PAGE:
MIHARI’s journey began in June 2012, when 18 LMMA associations met in southwest Madagascar and took the initiative to create a network that would promote peer-to-peer learning and give them a collective voice. I joined MIHARI in 2015 as the National Coordinator and first staff of the network. My role was to make the network more functional and to create more impact for the LMMAs. We hired more staff, created systems, and increased MIHARI membership from 50 LMMAs in 2015 to more than 200 today.
In 2020, MIHARI was recognised as an official Malagasy organisation, a huge step in cementing its legitimacy. Today, MIHARI is considered a key partner in Madagascar’s marine management and conservation efforts. It has increased the advocacy for small-scale fishers’ rights and built the capacity for LMMA leaders to be more effective. MIHARI has also created a platform that promotes learning and knowledge sharing. Increasingly, we are also focusing on promoting the human rights of small-scale fishers.
This model is also being replicated in other countries. For example, I was invited in 2018 to speak about MIHARI’s work to representatives from five countries—Japan, China, Indonesia, Thailand, and Myanmar—and provide any lessons that might be valuable for those countries as they implement their marine conservation efforts. We’re also promoting learning across the Indian Ocean and sharing valuable lessons with nearby countries.
Any advice for communities wanting to follow a similar path?
Trust traditional knowledge. Coastal communities have incredible mastery and expertise. Involve the communities in the co-creation of the networks. They are your main stakeholders and have to feel a sense of ownership.
It is critical to ensure that the government is included and supports your initiative, and ensure that you build a platform that brings all the stakeholders together to discuss the challenges and shared solutions. Ensure that you plan for exchange visits and learning so that communities can see what’s possible by observing what others have done.
I also encourage the creation of a common charter that outlines the rules of engagement so that members understand the value and benefits of the network. Lastly, there’s nothing more critical than ensuring that you communicate regularly with all your stakeholders. From communities and NGOs to the private sector and government, it’s important to keep them inspired and motivated by your work.
Can you speak about your journey in helping to lead this process? What lessons have you learned about leadership?
Leadership isn’t easy, but it is rewarding. I started leading MIHARI when I was 27. I was a young woman from the capital, leading a network that consisted mostly of men from coastal villages. I didn’t speak their local languages or understand their way of life, but I quickly learned that leadership is about how you interact with people.
I demonstrated trust and made sure that they understood that I valued their knowledge and contribution. Importantly, I made sure the communities understood that I wasn’t there to tell them what to do—I was there to work with them towards a shared vision.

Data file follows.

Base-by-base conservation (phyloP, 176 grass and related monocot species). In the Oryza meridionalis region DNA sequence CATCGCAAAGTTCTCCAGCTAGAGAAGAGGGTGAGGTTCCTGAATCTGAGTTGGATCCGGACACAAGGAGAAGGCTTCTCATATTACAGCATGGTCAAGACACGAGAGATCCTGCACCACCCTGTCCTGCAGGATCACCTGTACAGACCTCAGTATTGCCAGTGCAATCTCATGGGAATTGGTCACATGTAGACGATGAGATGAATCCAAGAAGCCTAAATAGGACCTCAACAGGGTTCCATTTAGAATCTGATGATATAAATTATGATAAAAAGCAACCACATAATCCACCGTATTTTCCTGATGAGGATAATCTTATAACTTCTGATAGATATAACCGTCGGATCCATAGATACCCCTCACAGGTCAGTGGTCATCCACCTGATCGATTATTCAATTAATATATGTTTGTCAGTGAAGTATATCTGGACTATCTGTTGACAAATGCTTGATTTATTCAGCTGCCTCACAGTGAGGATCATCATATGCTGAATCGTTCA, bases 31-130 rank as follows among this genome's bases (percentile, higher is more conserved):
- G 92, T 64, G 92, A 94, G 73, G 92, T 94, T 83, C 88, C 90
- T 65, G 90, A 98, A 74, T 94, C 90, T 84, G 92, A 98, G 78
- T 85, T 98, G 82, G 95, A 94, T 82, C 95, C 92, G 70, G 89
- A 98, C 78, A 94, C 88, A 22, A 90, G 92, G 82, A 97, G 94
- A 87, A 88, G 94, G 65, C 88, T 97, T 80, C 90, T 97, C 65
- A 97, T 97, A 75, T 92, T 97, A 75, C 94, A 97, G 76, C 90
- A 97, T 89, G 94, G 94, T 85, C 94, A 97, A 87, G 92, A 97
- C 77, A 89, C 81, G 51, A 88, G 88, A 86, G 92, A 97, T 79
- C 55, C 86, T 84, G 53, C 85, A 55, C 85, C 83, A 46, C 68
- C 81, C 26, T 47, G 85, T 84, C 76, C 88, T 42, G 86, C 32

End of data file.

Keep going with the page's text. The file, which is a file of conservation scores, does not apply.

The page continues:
You’re going through the process of developing a strategic plan for the network. What role has this played in the network’s development?
Our partner Maliasili is helping us develop our strategic plan. This has played a key role in the network’s development. A crucial step is that we’ve made the process inclusive. The strategic plan meets the objectives of the network and fits all the members.
The strategy will guide the network for the next five years and will provide clarity on our priorities. In the past, MIHARI’s work has largely been dependent on urgent needs, and we’ve been doing things on the go.
The strategic plan will give us a much-needed guide.
What do you hope MIHARI will have achieved in 20 years?
I hope that in 20 years, small-scale fishers will be playing an even bigger role in the governance of the country’s marine resources and are positioned at the forefront of creating sustainable, effective policies. My vision is to have the role of the fishers stipulated in a policy and embedded in national laws.
I also hope that the livelihoods of coastal communities are secured, that small-scale fishers have better income, and are economic actors that have the resources they need to look after marine life in Madagascar.
What are you up to now in terms of networking?
With six years of networking experience at MIHARI, mobilizing and engaging actors, I am now working with the Malagasy think tank, INDRI, whose mission is to mobilize the collective brain power of stakeholders to restore Madagascar’s terrestrial and marine landscapes. I am leading a national initiative called “Alamino”, which brings together the government, NGOs, local communities, funders, private sectors, religious leaders, researchers, civil societies, and others, to re-green the country. For the seascape, we are planning to launch the Blue Agora of Madagascar, which will allow all stakeholders in marine resources to meet, to exchange views and coordinate their action for the sustainable management of the country’s marine resources.